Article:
Equally granted, whoever painted the rocks purple was itching for a fight.   He did purchase the property adjacent to the access, knowing that the public had both history and the law on its side when people spent time at the river there.  (By the way, the large stones across the river were placed there by the HOA in the early 1980's to prevent all-terrain trucks from driving recklessly near the mill dam and endangering the people visiting the site.)  But in order to move the discussion further, let's just refer to this perturbed purple painter as "uneducated" and "severely lacking" in people skills and common sense.

Both last Sunday and yesterday, I visited the river, swam in its waters, and let the gentle winds drift my air mattress and me into a peaceful place.  I was encouraged by what I saw.   The riverside was largely litter free.  The river was being accessed by families with joyous kids splashing and running about.   On Sunday, five officers from the Sheriff's Department were present to ensure the safety and well-being of all.  (one of the officers was on the Lindenlure Association payroll).  On Wednesday, the place was totally serene and calm, with the joyful and cooperative children exploring and taking turns jumping into the water.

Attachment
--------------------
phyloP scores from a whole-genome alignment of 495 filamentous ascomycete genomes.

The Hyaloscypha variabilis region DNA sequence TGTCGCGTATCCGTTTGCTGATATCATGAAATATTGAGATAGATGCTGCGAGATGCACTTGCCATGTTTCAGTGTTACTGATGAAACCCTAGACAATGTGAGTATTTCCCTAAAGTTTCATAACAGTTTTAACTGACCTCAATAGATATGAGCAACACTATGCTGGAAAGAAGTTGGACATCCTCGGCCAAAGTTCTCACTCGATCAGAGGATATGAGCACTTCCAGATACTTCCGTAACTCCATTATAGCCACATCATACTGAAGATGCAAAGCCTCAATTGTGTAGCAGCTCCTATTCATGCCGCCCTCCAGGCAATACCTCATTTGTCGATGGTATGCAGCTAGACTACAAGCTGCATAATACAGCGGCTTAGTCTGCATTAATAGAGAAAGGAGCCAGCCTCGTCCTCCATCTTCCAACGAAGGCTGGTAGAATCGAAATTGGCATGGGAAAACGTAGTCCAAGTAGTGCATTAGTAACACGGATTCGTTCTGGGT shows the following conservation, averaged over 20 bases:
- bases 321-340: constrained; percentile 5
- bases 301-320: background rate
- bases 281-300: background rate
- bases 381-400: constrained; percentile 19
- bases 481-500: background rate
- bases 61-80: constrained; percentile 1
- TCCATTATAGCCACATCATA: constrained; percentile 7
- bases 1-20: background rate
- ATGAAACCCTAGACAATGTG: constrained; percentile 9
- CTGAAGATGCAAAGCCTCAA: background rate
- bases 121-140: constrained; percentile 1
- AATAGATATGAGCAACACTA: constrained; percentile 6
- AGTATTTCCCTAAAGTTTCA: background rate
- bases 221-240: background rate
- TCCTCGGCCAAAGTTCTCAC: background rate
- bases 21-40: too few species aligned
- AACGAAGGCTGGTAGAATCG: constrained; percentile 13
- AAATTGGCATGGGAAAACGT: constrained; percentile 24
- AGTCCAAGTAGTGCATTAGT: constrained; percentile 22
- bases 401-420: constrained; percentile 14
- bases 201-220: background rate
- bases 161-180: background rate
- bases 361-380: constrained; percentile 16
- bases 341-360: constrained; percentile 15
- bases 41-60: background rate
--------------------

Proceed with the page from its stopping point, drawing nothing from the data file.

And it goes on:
photo copyright by Jennifer Snider

That is exactly the solution that we all have been pursuing.  The laws that protect the rivers and the people visiting there are already on the books.  Enforcement of laws regarding outstanding warrants, illegal drug use, underage drinking, littering, lewd behavior, disturbing the peace, etc., is a simple and proven method to ensure the safety of any area, rural or urban.  Let face the facts.   The sustainable, long term interests of the Finley River should govern the actions of all concerned now.  That being said, there are people within the ranks of the Free Linden group, the Lindenlure Association,  the Sheriff's Department, and the many law-abiding, responsible citizens of Christian County who recognize that our best practices for stewardship of Lindenlure are ones one that preserve the Finley River environment, prioritize community safety, and protect the character and integrity of the entire Lindenlure community. 

It is a blessing and a curse that Linden is such a popular destination in Christian County.  Its beauty is the lure that we must protect and preserve.  Let's work together to be certain that the area doesn't continue to attract the wrong element because of our complacency in regard to totally unacceptable and unlawful behaviors.  The intolerance of such behaviors within the community and the quick responsiveness of the Sheriff's Department and other law enforcement groups can slowly but surely make certain that the beauty and integrity of the Finley River Valley is left intact for ourselves, our children, our grandchildren, and all the animal and plant residents of this special place.   The river community, of which we all belong, deserves no less than our best in this regard.